A: Wolves usually travel at a trot of around 5 miles per hour, and can maintain this pace for hours at a time, but if need be a wolf can run at speeds of up to 38 mph. Wolves regularly travel great distances in search of food—up to 50 miles in a day. This is particularly true during fall and winter, once their pups have grown and the pack enters their “nomadic” phase.
Q: How do wolves communicate?
A: Wolves have a number of sophisticated communication systems. They leave scents that other wolves can “read,” including in their urine. Wolves scent-mark with urine near the edges of their territory as a signal to other packs that the territory is occupied. A wolf will also scent-mark on top of its mate’s marking in what seems to be a sort of wolf version of a wedding ring, affirming the mated pair’s bond and advertising their union to other wolves. Wolves also have a pair of anal glands which convey information about that wolf’s mood and identity. (This is why dogs sniff one another’s rears when meeting—it’s an exchange of information!) Wolves use a large repertoire of sounds, including yelps, whines, growls, snarls, barks, moans, and of course howls. Yelps, whines, and other high-pitched sounds are used to convey friendliness, submission, or fear, while low-pitched sounds like growls convey aggression or dominance. Submission versus dominance is also expressed through body language and facial expressions. Friendly or submissive wolves will lower their body, tuck their tail down or loosely wag their tail, flatten their ears back, and lick the face of a more dominant wolf. Aggressive or dominant wolves stand tall, and keep their ears forward and tail straight or raised. If a wolf is threatening to fight, it will also bare its teeth.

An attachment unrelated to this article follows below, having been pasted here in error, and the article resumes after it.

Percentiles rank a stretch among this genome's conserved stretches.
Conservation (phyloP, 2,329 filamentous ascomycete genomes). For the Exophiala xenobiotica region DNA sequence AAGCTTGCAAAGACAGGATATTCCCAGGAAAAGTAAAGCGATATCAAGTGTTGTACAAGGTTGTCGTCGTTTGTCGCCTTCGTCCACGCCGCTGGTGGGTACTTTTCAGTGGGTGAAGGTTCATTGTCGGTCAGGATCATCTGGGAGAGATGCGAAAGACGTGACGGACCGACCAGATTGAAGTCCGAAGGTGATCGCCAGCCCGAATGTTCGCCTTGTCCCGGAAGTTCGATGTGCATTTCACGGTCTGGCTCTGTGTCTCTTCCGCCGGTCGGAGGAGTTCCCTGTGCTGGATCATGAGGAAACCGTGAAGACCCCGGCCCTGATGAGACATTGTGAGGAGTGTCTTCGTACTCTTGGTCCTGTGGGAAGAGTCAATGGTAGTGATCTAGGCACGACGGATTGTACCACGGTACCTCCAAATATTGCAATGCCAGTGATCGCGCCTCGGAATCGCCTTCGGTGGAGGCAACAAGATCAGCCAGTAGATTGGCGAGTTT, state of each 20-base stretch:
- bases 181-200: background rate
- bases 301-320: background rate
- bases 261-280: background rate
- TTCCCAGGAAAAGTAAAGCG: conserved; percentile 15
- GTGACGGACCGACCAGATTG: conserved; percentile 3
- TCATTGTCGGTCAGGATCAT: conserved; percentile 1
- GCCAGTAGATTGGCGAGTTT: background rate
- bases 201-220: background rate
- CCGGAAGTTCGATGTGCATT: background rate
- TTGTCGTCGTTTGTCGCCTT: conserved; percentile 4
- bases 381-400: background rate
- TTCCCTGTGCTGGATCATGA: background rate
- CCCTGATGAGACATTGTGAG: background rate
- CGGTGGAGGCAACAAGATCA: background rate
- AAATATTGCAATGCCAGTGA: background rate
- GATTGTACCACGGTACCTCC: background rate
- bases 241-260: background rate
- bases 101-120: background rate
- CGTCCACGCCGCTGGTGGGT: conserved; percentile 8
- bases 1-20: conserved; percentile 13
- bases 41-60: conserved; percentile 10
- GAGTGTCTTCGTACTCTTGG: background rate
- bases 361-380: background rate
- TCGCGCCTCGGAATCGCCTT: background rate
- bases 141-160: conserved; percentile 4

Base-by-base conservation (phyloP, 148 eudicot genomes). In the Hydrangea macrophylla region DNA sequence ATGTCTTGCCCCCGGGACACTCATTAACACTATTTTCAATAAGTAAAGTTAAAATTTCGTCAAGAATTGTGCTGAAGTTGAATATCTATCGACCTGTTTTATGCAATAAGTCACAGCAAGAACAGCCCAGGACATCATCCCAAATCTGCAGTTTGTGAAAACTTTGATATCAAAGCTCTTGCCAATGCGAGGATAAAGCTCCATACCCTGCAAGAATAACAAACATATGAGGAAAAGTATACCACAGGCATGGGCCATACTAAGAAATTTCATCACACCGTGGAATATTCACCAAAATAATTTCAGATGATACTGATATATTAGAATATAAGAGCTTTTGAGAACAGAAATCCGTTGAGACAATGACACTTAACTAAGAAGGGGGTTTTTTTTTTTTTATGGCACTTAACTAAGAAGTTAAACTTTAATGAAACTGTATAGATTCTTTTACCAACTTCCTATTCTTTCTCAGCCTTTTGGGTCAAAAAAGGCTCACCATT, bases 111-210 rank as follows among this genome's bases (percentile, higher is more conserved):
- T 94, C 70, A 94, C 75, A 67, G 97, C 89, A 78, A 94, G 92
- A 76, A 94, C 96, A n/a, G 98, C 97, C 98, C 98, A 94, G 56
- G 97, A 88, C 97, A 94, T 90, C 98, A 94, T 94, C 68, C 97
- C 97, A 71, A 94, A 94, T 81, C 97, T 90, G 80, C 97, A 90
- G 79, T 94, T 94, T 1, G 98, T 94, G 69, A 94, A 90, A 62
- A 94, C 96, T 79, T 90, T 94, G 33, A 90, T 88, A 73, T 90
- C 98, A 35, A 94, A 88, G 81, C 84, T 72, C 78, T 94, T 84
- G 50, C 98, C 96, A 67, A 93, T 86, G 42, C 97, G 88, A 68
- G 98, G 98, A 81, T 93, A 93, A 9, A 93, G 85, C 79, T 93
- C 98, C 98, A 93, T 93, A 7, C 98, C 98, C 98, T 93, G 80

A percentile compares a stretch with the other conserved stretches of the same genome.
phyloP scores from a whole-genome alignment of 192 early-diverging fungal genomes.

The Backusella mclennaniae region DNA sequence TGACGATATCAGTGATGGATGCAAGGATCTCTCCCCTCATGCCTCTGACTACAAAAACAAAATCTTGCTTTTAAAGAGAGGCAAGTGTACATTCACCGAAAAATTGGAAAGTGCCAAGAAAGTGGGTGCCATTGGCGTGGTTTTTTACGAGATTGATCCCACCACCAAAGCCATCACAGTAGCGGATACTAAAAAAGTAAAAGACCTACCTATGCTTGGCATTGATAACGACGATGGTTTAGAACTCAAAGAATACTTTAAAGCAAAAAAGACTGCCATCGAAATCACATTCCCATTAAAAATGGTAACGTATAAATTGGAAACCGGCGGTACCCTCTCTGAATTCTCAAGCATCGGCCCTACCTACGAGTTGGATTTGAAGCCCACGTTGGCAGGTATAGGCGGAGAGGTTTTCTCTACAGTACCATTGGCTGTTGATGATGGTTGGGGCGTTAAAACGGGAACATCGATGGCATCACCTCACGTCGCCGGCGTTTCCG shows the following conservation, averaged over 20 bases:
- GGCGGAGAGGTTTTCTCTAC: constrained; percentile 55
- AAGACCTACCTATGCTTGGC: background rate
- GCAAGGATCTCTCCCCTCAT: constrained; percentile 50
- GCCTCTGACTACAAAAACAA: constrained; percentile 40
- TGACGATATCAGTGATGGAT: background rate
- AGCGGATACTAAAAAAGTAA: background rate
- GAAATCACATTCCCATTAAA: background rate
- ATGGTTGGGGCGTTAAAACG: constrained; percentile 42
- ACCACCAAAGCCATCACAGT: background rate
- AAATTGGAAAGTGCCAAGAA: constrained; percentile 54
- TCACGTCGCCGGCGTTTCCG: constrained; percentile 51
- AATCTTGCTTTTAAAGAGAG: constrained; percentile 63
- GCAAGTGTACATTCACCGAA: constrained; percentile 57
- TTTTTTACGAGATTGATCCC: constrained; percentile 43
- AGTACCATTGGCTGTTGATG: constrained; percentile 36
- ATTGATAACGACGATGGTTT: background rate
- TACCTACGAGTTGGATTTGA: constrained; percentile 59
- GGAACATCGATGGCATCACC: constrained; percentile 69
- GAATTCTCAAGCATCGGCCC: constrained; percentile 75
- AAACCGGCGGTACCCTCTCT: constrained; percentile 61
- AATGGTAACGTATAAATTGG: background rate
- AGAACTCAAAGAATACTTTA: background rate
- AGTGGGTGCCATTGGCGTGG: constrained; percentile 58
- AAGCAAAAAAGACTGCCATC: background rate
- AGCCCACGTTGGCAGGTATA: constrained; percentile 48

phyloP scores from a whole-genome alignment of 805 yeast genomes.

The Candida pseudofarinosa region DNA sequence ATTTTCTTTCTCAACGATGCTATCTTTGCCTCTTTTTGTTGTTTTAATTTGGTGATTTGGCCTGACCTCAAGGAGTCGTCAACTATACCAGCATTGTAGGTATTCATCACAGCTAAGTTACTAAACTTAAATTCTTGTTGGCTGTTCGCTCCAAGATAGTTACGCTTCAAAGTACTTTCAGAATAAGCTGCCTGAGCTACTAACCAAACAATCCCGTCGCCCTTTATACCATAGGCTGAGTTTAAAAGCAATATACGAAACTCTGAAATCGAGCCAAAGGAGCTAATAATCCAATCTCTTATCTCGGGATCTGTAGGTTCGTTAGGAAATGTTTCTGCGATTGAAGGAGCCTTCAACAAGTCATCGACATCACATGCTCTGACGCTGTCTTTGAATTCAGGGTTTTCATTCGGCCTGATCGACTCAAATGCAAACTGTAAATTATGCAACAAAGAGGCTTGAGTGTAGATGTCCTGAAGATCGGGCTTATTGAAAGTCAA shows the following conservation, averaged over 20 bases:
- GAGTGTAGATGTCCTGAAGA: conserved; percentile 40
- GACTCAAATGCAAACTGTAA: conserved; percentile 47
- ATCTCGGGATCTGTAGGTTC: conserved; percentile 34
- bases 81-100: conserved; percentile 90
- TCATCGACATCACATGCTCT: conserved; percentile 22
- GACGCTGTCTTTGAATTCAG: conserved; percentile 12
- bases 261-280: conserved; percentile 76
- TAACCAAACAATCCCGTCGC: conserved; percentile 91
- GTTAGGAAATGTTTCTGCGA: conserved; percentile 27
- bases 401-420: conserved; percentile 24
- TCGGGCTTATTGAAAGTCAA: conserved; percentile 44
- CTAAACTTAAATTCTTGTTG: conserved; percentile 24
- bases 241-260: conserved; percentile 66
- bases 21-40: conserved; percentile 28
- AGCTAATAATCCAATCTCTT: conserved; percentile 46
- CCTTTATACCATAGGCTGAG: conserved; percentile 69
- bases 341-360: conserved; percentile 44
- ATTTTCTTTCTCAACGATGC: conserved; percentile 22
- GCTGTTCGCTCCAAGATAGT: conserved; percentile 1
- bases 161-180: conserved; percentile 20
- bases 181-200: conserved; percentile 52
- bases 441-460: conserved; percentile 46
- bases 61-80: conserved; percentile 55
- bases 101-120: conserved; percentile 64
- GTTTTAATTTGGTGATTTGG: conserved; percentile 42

Q: Why do wolves howl?
A: There are several different reasons. Howling is used to gather pack members together (for instance, before starting out on a hunt, or if some pack members have become separated from the others). It’s also used by packs as a territorial call, alerting nearby wolves that a pack already occupies the area. There’s also some evidence that howling may be used by wolves looking for a mate. Finally, group or “chorus” howling seems to serve a communal purpose, strengthening social bonds within the pack. Contrary to popular legend, wolves don’t “howl at the moon,” though they do raise their heads when they howl in order to project the sound farther.